31. 31. The Palace of Westminster in London, silhouetted against light from fires caused by bombings. Library of Congress
  32. 32. Firemen working to extinguish blazing buildings set afire during German air raid attack on the city. London, United Kingdom September 1940. Photographer:William Vandivert
  33. 33. Fires rage in the city of London after a lone German bomber had dropped incendiary bombs close to the heart of the city on September 1, 1940. AP Photo
  34. 34. The tail and part of the fuselage of a German Dornier plane landed on a London rooftop shown Sept. 21, 1940, after British fighter planes shot it down on September 15. The rest of the raiding plane crashed near Victoria Station. AP Photo
  35. 35. The biggest shipping center for London's food-supplies, Tilbury, has been the target of numerous German air attacks. Bombs dropping on the port of Tilbury, on October 4, 1940. The first group of bombs will hit the ships lying in the Thames, the second will strike the docks. AP Photo
  36. 36. A little English girl comforts her doll in the rubble of her bomb damaged home in 1940.
  37. 37. King George VI of Great Britain and Queen Elizabeth talking to a workman in a bomb damaged area of London. (Photo by Central Press/Getty Images). 18th October 1940
  38. 38. Undaunted by a night of German air raids in which his store front was blasted, a shopkeeper opens up the morning after for "business as usual" in London. AP Photo
  39. 39. This smiling girl, dirtied but apparently not injured, was assisted across a London street on October 23, 1940, after she was rescued from the debris of a building damaged by a bomb attack in a German daylight raid. AP Photo
  40. 40. Mrs. Mary Couchman, a 24-year-old warden of a small Kentish Village, shields three little children, among them her son, as bombs fall during an air attack on October 18, 1940. The three children were playing in the street when the siren suddenly sounded. Bombs began to fall as she ran to them and gathered the three in her arms, protecting them with her body. Complimented on her bravery, she said, "Oh, it was nothing. Someone had look after the children." AP Photo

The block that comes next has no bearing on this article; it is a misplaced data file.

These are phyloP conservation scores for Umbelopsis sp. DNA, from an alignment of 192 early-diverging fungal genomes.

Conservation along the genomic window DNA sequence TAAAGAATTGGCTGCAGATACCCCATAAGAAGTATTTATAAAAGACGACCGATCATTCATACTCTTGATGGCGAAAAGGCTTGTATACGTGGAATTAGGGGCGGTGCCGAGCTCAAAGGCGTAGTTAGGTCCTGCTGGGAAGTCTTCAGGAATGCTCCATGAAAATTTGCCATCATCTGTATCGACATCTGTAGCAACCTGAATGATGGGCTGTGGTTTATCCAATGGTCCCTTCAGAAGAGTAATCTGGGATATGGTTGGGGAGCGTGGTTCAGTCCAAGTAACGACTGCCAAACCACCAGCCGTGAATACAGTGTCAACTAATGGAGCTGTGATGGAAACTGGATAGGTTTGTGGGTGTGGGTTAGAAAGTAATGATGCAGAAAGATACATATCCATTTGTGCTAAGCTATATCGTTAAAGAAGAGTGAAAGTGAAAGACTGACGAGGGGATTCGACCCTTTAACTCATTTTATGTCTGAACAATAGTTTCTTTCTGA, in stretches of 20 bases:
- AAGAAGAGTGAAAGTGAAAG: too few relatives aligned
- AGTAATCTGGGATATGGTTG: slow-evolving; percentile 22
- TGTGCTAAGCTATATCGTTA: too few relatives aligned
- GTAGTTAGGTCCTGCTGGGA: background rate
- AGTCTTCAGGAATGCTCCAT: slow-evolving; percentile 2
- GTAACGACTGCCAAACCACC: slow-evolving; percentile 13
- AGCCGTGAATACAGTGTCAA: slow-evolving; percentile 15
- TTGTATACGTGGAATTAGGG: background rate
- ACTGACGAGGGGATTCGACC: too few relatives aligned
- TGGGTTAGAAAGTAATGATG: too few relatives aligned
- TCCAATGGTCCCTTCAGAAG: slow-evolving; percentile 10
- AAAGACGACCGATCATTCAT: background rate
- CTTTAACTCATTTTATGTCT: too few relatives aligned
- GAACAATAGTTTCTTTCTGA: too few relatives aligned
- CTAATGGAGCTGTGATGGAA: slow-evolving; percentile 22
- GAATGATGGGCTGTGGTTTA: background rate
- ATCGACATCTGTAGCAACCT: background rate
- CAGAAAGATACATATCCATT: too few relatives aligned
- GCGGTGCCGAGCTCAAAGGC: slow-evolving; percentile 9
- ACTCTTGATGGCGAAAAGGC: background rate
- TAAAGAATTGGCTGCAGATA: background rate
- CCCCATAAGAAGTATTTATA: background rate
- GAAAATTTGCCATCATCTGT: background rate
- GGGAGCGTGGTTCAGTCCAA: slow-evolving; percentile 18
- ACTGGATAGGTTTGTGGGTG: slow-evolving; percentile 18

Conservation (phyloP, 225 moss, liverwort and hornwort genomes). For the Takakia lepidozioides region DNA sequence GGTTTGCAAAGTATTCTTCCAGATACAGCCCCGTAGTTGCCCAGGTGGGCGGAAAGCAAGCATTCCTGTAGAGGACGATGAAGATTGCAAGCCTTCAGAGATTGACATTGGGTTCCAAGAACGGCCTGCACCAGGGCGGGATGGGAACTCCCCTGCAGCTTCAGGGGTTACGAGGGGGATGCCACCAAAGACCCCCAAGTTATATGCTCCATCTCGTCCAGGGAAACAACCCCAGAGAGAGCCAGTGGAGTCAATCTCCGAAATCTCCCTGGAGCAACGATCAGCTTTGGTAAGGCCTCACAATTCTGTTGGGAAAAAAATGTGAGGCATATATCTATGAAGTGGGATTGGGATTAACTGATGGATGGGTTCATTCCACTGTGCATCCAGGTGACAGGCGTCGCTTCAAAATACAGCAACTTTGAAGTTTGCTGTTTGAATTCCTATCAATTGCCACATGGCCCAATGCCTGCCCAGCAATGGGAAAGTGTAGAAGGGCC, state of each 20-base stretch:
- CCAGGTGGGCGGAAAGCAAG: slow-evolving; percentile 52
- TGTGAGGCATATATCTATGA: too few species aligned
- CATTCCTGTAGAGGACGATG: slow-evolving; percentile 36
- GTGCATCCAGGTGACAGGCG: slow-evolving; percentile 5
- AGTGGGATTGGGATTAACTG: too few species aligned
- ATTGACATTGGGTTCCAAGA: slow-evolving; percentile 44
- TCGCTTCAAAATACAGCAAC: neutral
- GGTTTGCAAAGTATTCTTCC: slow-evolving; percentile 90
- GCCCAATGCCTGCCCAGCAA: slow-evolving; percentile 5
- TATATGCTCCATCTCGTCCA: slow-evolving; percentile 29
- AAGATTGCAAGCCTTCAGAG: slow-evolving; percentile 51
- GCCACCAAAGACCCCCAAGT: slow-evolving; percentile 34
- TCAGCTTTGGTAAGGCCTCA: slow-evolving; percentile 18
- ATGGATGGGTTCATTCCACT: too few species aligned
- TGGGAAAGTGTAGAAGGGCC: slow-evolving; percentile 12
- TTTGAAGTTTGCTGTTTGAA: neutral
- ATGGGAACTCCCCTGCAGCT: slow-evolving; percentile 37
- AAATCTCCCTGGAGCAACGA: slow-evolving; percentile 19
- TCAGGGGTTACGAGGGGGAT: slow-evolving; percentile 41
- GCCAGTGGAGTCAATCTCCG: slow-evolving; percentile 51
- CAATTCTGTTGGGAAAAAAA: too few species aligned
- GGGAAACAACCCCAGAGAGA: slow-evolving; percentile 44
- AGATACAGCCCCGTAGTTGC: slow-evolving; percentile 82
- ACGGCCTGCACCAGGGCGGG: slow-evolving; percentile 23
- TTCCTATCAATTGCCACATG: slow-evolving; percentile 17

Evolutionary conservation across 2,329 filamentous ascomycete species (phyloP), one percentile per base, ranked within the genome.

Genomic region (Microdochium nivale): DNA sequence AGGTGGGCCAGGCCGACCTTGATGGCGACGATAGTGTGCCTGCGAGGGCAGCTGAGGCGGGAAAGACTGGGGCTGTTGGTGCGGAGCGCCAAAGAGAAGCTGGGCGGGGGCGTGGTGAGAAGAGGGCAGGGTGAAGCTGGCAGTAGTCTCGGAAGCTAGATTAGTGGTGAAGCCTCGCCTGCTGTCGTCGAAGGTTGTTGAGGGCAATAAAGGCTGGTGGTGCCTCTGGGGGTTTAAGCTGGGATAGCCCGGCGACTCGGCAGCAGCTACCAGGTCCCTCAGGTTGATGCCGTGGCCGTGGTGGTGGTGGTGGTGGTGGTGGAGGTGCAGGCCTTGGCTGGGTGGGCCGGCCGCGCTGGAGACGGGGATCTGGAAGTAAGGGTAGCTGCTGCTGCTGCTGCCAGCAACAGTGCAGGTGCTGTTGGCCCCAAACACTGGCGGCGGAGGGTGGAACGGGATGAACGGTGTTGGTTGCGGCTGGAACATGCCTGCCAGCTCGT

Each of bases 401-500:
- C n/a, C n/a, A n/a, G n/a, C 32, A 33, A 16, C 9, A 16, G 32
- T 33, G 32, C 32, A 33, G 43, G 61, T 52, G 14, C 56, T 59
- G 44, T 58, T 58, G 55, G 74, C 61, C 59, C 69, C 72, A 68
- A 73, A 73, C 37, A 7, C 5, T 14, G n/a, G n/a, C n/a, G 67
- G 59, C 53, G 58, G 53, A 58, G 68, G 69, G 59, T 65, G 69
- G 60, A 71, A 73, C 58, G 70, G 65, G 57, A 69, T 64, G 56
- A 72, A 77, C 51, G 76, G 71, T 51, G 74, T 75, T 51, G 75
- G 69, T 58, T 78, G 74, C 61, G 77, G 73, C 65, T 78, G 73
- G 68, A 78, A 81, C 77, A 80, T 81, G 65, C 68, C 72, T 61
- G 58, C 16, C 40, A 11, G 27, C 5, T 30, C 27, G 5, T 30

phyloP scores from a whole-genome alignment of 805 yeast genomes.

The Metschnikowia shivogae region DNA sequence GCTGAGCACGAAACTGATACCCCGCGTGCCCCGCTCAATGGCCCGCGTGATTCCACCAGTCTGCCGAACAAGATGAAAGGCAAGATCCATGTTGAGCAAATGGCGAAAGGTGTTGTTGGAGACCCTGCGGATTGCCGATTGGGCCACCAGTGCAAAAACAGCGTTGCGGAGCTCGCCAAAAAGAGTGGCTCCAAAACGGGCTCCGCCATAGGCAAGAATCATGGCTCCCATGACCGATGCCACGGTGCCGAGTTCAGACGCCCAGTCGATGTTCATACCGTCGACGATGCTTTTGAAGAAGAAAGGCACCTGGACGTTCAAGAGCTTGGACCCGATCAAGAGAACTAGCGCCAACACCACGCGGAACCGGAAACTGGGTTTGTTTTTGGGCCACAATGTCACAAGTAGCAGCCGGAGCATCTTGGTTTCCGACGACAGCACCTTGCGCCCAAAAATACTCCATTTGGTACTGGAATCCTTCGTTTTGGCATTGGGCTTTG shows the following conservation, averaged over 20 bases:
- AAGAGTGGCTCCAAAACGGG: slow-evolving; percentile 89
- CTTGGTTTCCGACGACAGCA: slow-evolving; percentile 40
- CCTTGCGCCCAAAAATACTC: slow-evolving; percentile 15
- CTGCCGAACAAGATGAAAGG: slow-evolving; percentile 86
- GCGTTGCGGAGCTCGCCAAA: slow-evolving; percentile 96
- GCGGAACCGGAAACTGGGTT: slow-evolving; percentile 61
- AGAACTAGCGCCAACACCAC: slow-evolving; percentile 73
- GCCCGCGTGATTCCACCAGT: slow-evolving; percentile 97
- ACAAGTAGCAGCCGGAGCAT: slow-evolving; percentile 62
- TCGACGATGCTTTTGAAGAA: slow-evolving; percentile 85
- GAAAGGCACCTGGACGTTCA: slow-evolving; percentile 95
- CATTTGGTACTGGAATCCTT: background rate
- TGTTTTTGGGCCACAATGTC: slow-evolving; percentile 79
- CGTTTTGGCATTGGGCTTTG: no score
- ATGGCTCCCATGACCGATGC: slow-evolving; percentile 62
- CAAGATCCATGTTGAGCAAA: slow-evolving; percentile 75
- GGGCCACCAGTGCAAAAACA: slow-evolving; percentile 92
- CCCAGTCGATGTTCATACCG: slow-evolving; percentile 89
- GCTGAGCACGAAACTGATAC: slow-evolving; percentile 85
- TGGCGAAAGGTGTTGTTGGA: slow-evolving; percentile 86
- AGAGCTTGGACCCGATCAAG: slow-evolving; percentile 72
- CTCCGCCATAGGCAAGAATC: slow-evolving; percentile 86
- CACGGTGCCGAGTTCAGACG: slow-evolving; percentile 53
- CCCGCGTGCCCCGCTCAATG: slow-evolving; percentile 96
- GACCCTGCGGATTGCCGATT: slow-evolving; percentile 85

41. 41. Huge crowds followed Winston Churchill when he inspected damage and bomb craters in London. (Photo by Fox Photos/Getty Images). 10th September 1940
  42. 42. All that remains of a German bomber brought down on the English south-east coast, on July 13, 1940. The aircraft is riddled with bullet holes and its machine guns were twisted out of action. AP Photo
  43. 43. British workers in a salvage yard break up the remains of wrecked German raiders which were shot down over England, on August 26, 1940. AP Photo
  44. 44. Two barrage balloons come down in flames after being shot by German war planes during an aerial attack over the Kent coast in England, on August 30, 1940. AP Photo
  45. 45. Firemen spray water on damaged buildings, near London Bridge, in the City of London on September 9, 1940, after a recent set of weekend air raids. AP Photo
  46. 46. Air raid damage, including the twisted remains of a double-decker city bus, in the City of London on September 10, 1940. AP Photo
  47. 47. An abandoned boy, holding a stuffed toy animal amid ruins following a German aerial bombing of London in 1940. Toni Frissell/LOC
  48. 48. A German aircraft drops its load of bombs above England, during an attack on September 20, 1940. AP Photo
  49. 49. Life in London during The Blitz. London. Westminster. Whitehall. Hitler's Doom effigy outside the Free French headquarters at 4 Carleton Gardens.